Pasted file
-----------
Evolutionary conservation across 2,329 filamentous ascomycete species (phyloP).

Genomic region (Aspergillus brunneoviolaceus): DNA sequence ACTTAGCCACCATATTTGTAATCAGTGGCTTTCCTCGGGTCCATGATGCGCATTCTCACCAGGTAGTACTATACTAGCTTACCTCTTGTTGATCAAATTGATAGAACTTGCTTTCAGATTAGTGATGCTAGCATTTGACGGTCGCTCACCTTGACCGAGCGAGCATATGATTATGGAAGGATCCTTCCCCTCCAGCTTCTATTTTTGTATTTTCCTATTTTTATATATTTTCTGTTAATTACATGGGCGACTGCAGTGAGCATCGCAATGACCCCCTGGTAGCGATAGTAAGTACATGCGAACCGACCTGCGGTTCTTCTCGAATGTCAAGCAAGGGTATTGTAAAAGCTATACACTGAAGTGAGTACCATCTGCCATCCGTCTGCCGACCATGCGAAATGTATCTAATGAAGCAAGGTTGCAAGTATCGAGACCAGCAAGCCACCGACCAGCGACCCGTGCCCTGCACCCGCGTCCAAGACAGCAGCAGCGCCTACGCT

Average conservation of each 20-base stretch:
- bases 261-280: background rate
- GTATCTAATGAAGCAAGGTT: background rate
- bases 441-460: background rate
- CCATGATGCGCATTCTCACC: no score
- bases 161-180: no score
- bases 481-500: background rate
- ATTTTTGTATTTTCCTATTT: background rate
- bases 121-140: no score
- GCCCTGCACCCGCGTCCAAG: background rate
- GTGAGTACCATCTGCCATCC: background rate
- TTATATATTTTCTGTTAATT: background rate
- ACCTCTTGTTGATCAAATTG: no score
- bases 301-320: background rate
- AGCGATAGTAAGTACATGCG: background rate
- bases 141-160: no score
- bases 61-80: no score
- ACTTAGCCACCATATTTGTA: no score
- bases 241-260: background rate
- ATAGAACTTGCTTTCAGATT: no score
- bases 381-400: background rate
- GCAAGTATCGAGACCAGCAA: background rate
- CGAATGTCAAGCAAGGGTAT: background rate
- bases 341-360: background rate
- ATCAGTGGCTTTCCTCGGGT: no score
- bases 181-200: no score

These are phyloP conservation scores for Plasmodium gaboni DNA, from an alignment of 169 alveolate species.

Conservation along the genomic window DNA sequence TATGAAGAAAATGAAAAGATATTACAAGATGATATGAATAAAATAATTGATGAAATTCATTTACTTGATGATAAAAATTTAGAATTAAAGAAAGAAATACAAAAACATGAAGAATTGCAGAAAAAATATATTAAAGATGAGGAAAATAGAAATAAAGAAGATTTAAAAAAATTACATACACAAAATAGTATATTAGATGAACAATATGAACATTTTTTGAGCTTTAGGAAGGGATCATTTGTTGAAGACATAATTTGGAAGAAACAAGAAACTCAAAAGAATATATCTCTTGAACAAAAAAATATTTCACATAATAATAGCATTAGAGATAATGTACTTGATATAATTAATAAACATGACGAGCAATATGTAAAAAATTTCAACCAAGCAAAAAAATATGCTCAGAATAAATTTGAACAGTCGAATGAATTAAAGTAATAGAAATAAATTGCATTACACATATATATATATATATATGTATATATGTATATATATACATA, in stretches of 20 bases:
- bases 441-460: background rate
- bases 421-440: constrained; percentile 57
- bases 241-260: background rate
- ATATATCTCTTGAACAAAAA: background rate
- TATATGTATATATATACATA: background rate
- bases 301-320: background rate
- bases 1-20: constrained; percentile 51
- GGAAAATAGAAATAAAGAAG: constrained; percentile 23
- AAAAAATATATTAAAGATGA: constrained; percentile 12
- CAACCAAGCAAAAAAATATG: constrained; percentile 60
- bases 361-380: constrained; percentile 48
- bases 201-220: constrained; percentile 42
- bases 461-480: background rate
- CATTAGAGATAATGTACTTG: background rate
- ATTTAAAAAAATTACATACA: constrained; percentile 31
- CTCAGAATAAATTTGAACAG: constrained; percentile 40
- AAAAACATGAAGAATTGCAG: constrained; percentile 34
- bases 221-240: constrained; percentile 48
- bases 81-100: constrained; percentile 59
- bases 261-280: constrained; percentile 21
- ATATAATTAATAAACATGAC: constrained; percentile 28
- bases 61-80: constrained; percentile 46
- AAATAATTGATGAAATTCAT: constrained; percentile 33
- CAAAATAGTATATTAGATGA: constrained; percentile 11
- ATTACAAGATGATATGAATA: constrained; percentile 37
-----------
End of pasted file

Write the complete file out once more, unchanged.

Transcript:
Evolutionary conservation across 2,329 filamentous ascomycete species (phyloP).

Genomic region (Aspergillus brunneoviolaceus): DNA sequence ACTTAGCCACCATATTTGTAATCAGTGGCTTTCCTCGGGTCCATGATGCGCATTCTCACCAGGTAGTACTATACTAGCTTACCTCTTGTTGATCAAATTGATAGAACTTGCTTTCAGATTAGTGATGCTAGCATTTGACGGTCGCTCACCTTGACCGAGCGAGCATATGATTATGGAAGGATCCTTCCCCTCCAGCTTCTATTTTTGTATTTTCCTATTTTTATATATTTTCTGTTAATTACATGGGCGACTGCAGTGAGCATCGCAATGACCCCCTGGTAGCGATAGTAAGTACATGCGAACCGACCTGCGGTTCTTCTCGAATGTCAAGCAAGGGTATTGTAAAAGCTATACACTGAAGTGAGTACCATCTGCCATCCGTCTGCCGACCATGCGAAATGTATCTAATGAAGCAAGGTTGCAAGTATCGAGACCAGCAAGCCACCGACCAGCGACCCGTGCCCTGCACCCGCGTCCAAGACAGCAGCAGCGCCTACGCT

Average conservation of each 20-base stretch:
- bases 261-280: background rate
- GTATCTAATGAAGCAAGGTT: background rate
- bases 441-460: background rate
- CCATGATGCGCATTCTCACC: no score
- bases 161-180: no score
- bases 481-500: background rate
- ATTTTTGTATTTTCCTATTT: background rate
- bases 121-140: no score
- GCCCTGCACCCGCGTCCAAG: background rate
- GTGAGTACCATCTGCCATCC: background rate
- TTATATATTTTCTGTTAATT: background rate
- ACCTCTTGTTGATCAAATTG: no score
- bases 301-320: background rate
- AGCGATAGTAAGTACATGCG: background rate
- bases 141-160: no score
- bases 61-80: no score
- ACTTAGCCACCATATTTGTA: no score
- bases 241-260: background rate
- ATAGAACTTGCTTTCAGATT: no score
- bases 381-400: background rate
- GCAAGTATCGAGACCAGCAA: background rate
- CGAATGTCAAGCAAGGGTAT: background rate
- bases 341-360: background rate
- ATCAGTGGCTTTCCTCGGGT: no score
- bases 181-200: no score

These are phyloP conservation scores for Plasmodium gaboni DNA, from an alignment of 169 alveolate species.

Conservation along the genomic window DNA sequence TATGAAGAAAATGAAAAGATATTACAAGATGATATGAATAAAATAATTGATGAAATTCATTTACTTGATGATAAAAATTTAGAATTAAAGAAAGAAATACAAAAACATGAAGAATTGCAGAAAAAATATATTAAAGATGAGGAAAATAGAAATAAAGAAGATTTAAAAAAATTACATACACAAAATAGTATATTAGATGAACAATATGAACATTTTTTGAGCTTTAGGAAGGGATCATTTGTTGAAGACATAATTTGGAAGAAACAAGAAACTCAAAAGAATATATCTCTTGAACAAAAAAATATTTCACATAATAATAGCATTAGAGATAATGTACTTGATATAATTAATAAACATGACGAGCAATATGTAAAAAATTTCAACCAAGCAAAAAAATATGCTCAGAATAAATTTGAACAGTCGAATGAATTAAAGTAATAGAAATAAATTGCATTACACATATATATATATATATATGTATATATGTATATATATACATA, in stretches of 20 bases:
- bases 441-460: background rate
- bases 421-440: constrained; percentile 57
- bases 241-260: background rate
- ATATATCTCTTGAACAAAAA: background rate
- TATATGTATATATATACATA: background rate
- bases 301-320: background rate
- bases 1-20: constrained; percentile 51
- GGAAAATAGAAATAAAGAAG: constrained; percentile 23
- AAAAAATATATTAAAGATGA: constrained; percentile 12
- CAACCAAGCAAAAAAATATG: constrained; percentile 60
- bases 361-380: constrained; percentile 48
- bases 201-220: constrained; percentile 42
- bases 461-480: background rate
- CATTAGAGATAATGTACTTG: background rate
- ATTTAAAAAAATTACATACA: constrained; percentile 31
- CTCAGAATAAATTTGAACAG: constrained; percentile 40
- AAAAACATGAAGAATTGCAG: constrained; percentile 34
- bases 221-240: constrained; percentile 48
- bases 81-100: constrained; percentile 59
- bases 261-280: constrained; percentile 21
- ATATAATTAATAAACATGAC: constrained; percentile 28
- bases 61-80: constrained; percentile 46
- AAATAATTGATGAAATTCAT: constrained; percentile 33
- CAAAATAGTATATTAGATGA: constrained; percentile 11
- ATTACAAGATGATATGAATA: constrained; percentile 37